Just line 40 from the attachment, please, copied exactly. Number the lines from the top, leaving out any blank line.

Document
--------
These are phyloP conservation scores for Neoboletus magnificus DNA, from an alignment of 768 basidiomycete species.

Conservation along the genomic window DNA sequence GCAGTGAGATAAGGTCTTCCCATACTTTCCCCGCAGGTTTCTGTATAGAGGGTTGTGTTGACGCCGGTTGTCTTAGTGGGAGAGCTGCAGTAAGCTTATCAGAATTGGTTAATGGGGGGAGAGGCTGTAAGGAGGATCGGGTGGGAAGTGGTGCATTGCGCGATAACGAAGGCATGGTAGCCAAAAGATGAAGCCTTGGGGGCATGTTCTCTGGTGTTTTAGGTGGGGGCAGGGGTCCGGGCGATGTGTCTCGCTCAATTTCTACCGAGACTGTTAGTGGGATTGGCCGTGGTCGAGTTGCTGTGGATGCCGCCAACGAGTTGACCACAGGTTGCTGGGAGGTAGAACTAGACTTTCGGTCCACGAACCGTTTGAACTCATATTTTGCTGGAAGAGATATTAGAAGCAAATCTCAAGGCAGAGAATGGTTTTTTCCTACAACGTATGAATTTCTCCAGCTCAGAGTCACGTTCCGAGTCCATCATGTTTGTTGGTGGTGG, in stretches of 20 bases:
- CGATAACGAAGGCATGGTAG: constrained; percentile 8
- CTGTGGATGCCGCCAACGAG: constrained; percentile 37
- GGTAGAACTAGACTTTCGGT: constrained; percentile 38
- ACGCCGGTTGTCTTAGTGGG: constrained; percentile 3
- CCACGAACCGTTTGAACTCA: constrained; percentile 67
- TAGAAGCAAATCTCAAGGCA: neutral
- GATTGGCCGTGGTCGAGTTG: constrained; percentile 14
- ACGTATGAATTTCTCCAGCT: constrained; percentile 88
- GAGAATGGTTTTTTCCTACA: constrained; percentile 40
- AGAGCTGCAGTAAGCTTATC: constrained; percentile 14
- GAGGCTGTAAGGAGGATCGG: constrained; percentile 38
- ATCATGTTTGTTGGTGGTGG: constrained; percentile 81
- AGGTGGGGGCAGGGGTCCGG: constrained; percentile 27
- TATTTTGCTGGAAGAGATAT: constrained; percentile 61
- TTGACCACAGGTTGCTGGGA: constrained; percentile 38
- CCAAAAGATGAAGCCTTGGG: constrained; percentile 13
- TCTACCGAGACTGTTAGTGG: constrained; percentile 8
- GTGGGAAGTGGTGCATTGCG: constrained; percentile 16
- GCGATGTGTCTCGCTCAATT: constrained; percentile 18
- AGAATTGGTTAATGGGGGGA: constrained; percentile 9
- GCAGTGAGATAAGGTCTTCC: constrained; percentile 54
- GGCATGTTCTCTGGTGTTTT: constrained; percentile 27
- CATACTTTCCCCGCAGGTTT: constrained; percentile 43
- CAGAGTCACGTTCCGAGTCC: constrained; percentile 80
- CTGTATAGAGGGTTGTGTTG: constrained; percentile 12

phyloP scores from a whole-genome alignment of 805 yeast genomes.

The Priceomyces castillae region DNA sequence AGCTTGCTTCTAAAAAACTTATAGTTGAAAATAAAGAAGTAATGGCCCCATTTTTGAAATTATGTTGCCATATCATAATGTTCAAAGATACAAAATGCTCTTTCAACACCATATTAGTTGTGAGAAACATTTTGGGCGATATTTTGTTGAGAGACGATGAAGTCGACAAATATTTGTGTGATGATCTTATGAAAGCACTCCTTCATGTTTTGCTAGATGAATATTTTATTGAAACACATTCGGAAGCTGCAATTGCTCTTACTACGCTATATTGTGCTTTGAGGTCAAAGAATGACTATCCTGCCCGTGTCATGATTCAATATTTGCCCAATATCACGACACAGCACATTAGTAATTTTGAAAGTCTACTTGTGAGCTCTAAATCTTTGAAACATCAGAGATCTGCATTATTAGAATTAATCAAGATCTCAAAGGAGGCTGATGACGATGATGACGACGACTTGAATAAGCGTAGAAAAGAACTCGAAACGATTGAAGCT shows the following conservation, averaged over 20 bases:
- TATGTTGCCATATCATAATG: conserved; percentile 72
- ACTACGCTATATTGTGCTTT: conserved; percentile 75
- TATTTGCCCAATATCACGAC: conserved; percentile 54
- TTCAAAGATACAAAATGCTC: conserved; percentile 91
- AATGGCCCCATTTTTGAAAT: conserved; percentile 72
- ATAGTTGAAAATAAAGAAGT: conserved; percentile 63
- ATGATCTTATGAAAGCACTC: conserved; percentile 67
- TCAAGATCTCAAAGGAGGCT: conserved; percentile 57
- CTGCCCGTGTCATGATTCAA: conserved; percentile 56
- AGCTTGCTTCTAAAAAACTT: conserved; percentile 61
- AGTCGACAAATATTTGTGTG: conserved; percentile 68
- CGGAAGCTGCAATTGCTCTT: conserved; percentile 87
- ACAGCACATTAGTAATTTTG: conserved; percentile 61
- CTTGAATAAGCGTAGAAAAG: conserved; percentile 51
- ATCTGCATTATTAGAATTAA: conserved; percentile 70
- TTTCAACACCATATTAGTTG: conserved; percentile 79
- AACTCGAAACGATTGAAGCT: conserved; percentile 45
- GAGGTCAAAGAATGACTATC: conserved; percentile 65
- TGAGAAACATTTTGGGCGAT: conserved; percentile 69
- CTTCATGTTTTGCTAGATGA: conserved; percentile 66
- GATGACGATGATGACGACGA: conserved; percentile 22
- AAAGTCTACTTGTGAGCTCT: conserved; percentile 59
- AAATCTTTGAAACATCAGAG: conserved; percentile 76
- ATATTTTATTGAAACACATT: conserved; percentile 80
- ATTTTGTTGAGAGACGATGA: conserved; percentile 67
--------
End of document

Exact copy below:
- AGTCGACAAATATTTGTGTG: conserved; percentile 68